Proving a Set is Empty.
To prove \(A=\emptyset\)
 Assume \(x\in A\text{.}\)
 Reach a contradiction.
Example 5.2.16. Proving a Set is Empty.
Prove \(U^{C}=\emptyset\text{,}\) where \(U\) is the universal set.
Proof.
Let \(x\in U^{C}\text{.}\) Then \(x\notin U\text{.}\) But since \(U\) contains everything, \(x\in U\text{,}\) which is a contradiction. Therefore, \(U^{C}=\emptyset\text{.}\)
Activity 5.2.8. Practice Proving a Set is Empty.
Prove \(A\cap A^C=\emptyset\text{.}\) Be sure to write what you want to assume and what you want to show.
Definition 5.2.17.
Two sets \(A\) and \(B\) are disjoint if \(A\cap B=\emptyset\text{.}\)
Activity 5.2.9. A More Complicated Subset Proof.
Prove if \(A\subseteq B\) then \(A\cup C\subseteq B\cup C\text{.}\) Note, you need to show \(A\cup C\subseteq B\cup C\text{.}\) So how do you show a subset? What set should you assume \(x\) is in?
Summary of Set Identities.
Let \(U\) be the universal set, and \(A, B\text{,}\) and \(C\) be subsets of the universal set.

Commutative Laws.\(A\cup B=B\cup A; \ \ A\cap B=B\cap A\)

Associative Laws.\((A\cup B)\cup C=A\cup(B\cup C);\ \ (A\cap B)\cap C=A\cap(B\cap C)\)

Distributive Laws.\(A\cup(B\cap C)=(A\cup B)\cap (A\cup C);\) \(A\cap(B\cup C)=(A\cap B)\cup (A\cap C)\)

Identity Laws.\(A\cup \emptyset=A;\ \ A\cap U=A\)

Complement Laws.\(A\cup A^C=U;\ \ A\cap A^C=\emptyset\)

Double Complement Law.\((A^C)^C=A\)

Idempotent Laws.\(A\cup A=A;\ \ A\cap A=A\)

Universal Bound Laws.\(A\cup U=U;\ \ A\cap \emptyset=\emptyset\)

DeMorgan's Laws.\((A\cup B)^C=A^C\cap B^C;\ \ (A\cap B)^C=A^C\cup B^C\)

Absorption Laws.\(A\cup(A\cap B)=A;\ \ A\cap(A\cup B)=A\)

Complements.\(U^C=\emptyset;\ \ \emptyset^C=U\)

Set Difference Law.\(AB=A\cap B^C\)
Exercises Exercises
1.
Let \(A=\{1, 3, 5, 7, 9\}\text{,}\) \(B=\{3, 6, 9\}\text{,}\) and \(C=\{2, 4, 6, 8\}\text{.}\) Find each of the following:
 \(A\cup B\text{.}\)
 \(A\cap B\text{.}\)
 \(A\cup C\text{.}\)
 \(A\cap C\text{.}\)
 \(AB\text{.}\)
 \(BA\text{.}\)
 \(B\cup C\text{.}\)
 \(B\cap C\text{.}\)
2.
Let the universal set be \(\mathbb{R}\text{,}\) and let \(A=\{x\in \mathbb{R}:0< x\leq 2\}\text{,}\) \(B=\{x\in \mathbb{R}:1\leq x< 4\}\text{,}\) and \(C=\{x\in \mathbb{R}:3\leq x< 9\}\text{.}\) Find each of the following:
 \(\displaystyle A\cup B\)
 \(\displaystyle A\cap B\)
 \(\displaystyle A^{C}\)
 \(\displaystyle A\cup C\)
 \(\displaystyle A\cap C\)
 \(\displaystyle B^{C}\)
 \(\displaystyle A^{C}\cap B^{C}\)
 \(\displaystyle A^{C}\cup B^{C}\)
 \(\displaystyle (A\cap B)^{C}\)
 \(\displaystyle (A\cup B)^{C}\)
3.
Determine whether each of the following are true or false.
 \(\displaystyle \mathbb{Z}^+\subseteq \mathbb{Q}\)
 \(\displaystyle \mathbb{R}^\subseteq \mathbb{Q}\)
 \(\displaystyle \mathbb{Q}\subseteq \mathbb{Z}\)
 \(\displaystyle \mathbb{Z}^\cup\mathbb{Z}^+= \mathbb{Z}\)
 \(\displaystyle \mathbb{Z}^\cap\mathbb{Z}^+= \emptyset\)
 \(\displaystyle \mathbb{Q}\cap\mathbb{R}= \mathbb{Q}\)
 \(\displaystyle \mathbb{Q}\cup\mathbb{Z}= \mathbb{Q}\)
 \(\displaystyle \mathbb{Z}^+\cap\mathbb{R}= \mathbb{Z}^+\)
 \(\displaystyle \mathbb{Z}\cup\mathbb{Q}= \mathbb{Z}\)
4.
Let \(A=\{a, b, c\}\text{,}\) \(B=\{b, c, d\}\text{,}\) and \(C=\{b, c, e\}\text{.}\)
 Find \(A\cup(B\cap C)\text{,}\) \((A\cup B)\cap C\text{,}\) and \((A\cup B)\cap (A\cup C)\text{.}\) Which of these sets are equal?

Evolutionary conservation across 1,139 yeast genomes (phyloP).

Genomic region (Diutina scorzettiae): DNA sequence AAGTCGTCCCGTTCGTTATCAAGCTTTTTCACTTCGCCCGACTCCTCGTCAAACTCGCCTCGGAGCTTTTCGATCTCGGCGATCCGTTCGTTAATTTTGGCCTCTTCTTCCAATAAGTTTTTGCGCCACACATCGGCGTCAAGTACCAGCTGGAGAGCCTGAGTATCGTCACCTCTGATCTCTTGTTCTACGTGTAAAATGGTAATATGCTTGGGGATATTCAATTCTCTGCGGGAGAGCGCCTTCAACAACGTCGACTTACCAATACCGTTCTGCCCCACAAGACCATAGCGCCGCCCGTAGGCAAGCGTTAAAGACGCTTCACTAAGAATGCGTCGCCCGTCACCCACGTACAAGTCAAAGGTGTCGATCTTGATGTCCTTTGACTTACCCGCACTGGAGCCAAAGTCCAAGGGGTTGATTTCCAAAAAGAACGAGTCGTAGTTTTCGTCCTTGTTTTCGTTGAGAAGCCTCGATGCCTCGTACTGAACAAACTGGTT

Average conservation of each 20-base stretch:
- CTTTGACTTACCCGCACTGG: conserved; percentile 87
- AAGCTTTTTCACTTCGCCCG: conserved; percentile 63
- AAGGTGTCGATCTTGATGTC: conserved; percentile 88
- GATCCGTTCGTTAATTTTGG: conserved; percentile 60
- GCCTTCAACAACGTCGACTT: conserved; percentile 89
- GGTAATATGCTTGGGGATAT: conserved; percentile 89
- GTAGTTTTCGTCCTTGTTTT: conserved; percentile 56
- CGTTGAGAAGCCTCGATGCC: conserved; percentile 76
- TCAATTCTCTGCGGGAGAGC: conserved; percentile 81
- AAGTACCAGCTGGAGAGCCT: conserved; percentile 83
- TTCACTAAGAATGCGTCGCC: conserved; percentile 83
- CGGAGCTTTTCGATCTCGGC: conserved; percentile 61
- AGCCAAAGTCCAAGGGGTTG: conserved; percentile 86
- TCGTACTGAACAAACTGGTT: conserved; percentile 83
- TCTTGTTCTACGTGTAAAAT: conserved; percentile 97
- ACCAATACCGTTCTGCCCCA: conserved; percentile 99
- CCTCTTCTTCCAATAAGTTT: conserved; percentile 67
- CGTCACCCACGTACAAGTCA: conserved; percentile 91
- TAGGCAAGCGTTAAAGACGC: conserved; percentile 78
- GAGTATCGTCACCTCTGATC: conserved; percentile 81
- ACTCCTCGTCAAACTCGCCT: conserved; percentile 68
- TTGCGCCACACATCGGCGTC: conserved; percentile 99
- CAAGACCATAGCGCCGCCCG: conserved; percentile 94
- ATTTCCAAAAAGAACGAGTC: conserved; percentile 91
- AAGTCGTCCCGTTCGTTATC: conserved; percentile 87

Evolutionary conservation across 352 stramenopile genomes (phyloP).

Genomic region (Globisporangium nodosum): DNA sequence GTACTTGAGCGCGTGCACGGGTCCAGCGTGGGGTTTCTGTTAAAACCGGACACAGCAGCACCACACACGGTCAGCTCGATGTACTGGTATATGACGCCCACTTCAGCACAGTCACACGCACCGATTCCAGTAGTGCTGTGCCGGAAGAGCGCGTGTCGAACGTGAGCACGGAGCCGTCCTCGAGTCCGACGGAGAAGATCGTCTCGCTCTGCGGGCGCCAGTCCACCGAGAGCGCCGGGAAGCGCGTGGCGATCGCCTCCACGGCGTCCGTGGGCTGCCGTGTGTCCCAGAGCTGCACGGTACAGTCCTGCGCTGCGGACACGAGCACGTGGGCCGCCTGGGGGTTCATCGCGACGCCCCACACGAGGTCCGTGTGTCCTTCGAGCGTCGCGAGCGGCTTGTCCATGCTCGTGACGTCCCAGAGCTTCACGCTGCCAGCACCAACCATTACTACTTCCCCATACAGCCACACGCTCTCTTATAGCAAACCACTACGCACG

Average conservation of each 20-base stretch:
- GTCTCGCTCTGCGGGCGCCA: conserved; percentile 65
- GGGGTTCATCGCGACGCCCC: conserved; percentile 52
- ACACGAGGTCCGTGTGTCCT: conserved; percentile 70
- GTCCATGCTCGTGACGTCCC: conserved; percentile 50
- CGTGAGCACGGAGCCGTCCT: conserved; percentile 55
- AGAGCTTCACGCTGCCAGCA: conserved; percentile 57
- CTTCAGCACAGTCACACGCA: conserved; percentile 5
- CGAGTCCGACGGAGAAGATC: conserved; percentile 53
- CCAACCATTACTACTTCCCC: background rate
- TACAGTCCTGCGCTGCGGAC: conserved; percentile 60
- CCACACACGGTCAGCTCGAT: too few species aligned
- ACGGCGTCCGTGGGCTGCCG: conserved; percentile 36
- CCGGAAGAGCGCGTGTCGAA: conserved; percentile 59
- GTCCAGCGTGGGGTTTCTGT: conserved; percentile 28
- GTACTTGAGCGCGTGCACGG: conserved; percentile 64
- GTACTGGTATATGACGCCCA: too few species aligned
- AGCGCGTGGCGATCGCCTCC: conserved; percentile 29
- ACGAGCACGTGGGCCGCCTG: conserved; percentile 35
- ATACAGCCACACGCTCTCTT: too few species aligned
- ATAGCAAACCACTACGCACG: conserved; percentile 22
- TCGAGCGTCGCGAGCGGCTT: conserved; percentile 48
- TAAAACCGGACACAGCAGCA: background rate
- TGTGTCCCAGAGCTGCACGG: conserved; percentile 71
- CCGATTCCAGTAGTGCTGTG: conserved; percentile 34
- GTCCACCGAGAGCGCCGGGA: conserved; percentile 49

Find \(A\cap(B\cup C)\text{,}\) \((A\cap B)\cup C\text{,}\) and \((A\cap B)\cup (A\cap C)\text{.}\) Which of these sets are equal?
 Find \((AB)C\) and \(A(BC)\text{.}\) Are these sets equal?
5.
Determine if the following statements are true or false. Give a justification for you answer.
 The number 0 is in \(\emptyset\text{.}\)
 \(\displaystyle \emptyset= \{\emptyset\}\)
 \(\displaystyle \emptyset\in \{\emptyset\}\)
 \(\displaystyle \emptyset\in \emptyset\)
6.
Let \(A_i=\{x\in \mathbb{R}: i\leq x\leq i\}\) (the interval \([i, i]\)) for all nonnegative integers \(i\text{.}\)
 Find \(\bigcup_{i=0}^{4}A_i\text{.}\)
 Find \(\bigcap_{i=0}^{4}A_i\text{.}\)
 Find \(\bigcup_{i=0}^{n}A_i\text{.}\)
 Find \(\bigcap_{i=0}^{n}A_i\text{.}\)
 Find \(\bigcup_{i=1}^{\infty}A_i\text{.}\)
 Find \(\bigcap_{i=1}^{\infty}A_i\text{.}\)
7.
Let \(A=\{1, 2\}\) and \(B=\{2, 3\}\text{.}\) Find
 \({\cal{P}}(A\cap B)\text{.}\)
 \({\cal{P}}(A)\text{.}\)
 \({\cal{P}}(A\cup B)\text{.}\)
 \({\cal{P}}(A\times B)\text{.}\)
8.
Prove if \(A\subseteq B\) and \(B \subseteq C\) then \(A\subseteq C\text{.}\)
9.
Prove if \(A\subseteq C\) and \(B \subseteq C\) then \((A\cup B)\subseteq C\text{.}\)
10.
Prove if \(A\subseteq B\) and \(A \subseteq C\) then \(A\subseteq (B\cap C)\text{.}\)
11.
Prove \(((A\cup B) B)\subseteq A\text{.}\) Give an example of two sets \(A\) and \(B\) such that \(((A\cup B) B)\neq A\text{.}\)
12.
Let \(A\) and \(B\) be subsets of the universal set \(U\text{.}\) Prove \(A\cap B^c=\emptyset\) if and only if \(A\subseteq B\text{.}\)
13.
Prove if \(A\cap B=A\) then \(A\subseteq B\text{.}\) Is the converse true? If so prove it; if not give a counterexample.
14.
Prove if \(A\subseteq B\) then, for all sets \(C\text{,}\) \(C B\subseteq C A\text{.}\) Explain why in the case that \(C\) is the universal set \(U\text{,}\) this property can be stated more concisely as \(B^C\subseteq A^C\text{.}\)
15.
True or False? If the statement is true give a proof. If the statement is false give a counterexample.
 \(A\cup(B C)=(A\cup B) (A\cup C)\text{.}\)
 \(A\cap(B C)=(A\cap B) (A\cap C)\text{.}\)
 \((A B)^c=A^c B^c\text{.}\)